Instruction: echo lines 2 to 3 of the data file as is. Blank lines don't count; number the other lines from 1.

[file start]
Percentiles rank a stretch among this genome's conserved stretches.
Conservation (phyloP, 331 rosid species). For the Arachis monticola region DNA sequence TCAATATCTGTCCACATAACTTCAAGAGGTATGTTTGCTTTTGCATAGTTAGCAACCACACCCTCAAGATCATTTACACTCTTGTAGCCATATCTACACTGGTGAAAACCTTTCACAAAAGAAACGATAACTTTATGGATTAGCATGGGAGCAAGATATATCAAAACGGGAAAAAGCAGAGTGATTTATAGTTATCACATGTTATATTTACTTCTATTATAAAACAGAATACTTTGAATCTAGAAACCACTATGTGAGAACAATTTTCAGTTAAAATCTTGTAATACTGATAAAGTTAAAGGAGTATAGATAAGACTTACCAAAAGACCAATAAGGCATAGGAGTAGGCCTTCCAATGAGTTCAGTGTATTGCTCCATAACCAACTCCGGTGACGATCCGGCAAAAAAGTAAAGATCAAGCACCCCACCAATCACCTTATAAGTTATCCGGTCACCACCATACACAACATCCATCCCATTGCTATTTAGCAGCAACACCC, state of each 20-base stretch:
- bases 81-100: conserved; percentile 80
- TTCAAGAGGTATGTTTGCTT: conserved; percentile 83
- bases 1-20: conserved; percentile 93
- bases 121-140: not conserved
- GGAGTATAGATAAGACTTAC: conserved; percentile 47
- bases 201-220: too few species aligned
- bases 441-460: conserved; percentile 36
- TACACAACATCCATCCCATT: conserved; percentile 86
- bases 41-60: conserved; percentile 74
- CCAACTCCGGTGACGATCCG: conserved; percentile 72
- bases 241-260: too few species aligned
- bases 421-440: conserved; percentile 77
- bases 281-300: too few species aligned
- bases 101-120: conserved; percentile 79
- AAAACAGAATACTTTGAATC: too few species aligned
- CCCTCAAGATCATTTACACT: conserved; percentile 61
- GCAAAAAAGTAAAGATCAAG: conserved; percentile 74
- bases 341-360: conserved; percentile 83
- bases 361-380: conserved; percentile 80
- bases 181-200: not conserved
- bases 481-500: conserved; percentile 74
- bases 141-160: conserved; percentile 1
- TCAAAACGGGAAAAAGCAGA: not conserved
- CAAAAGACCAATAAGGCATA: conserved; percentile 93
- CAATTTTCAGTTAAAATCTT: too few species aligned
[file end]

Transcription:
Conservation (phyloP, 331 rosid species). For the Arachis monticola region DNA sequence TCAATATCTGTCCACATAACTTCAAGAGGTATGTTTGCTTTTGCATAGTTAGCAACCACACCCTCAAGATCATTTACACTCTTGTAGCCATATCTACACTGGTGAAAACCTTTCACAAAAGAAACGATAACTTTATGGATTAGCATGGGAGCAAGATATATCAAAACGGGAAAAAGCAGAGTGATTTATAGTTATCACATGTTATATTTACTTCTATTATAAAACAGAATACTTTGAATCTAGAAACCACTATGTGAGAACAATTTTCAGTTAAAATCTTGTAATACTGATAAAGTTAAAGGAGTATAGATAAGACTTACCAAAAGACCAATAAGGCATAGGAGTAGGCCTTCCAATGAGTTCAGTGTATTGCTCCATAACCAACTCCGGTGACGATCCGGCAAAAAAGTAAAGATCAAGCACCCCACCAATCACCTTATAAGTTATCCGGTCACCACCATACACAACATCCATCCCATTGCTATTTAGCAGCAACACCC, state of each 20-base stretch:
- bases 81-100: conserved; percentile 80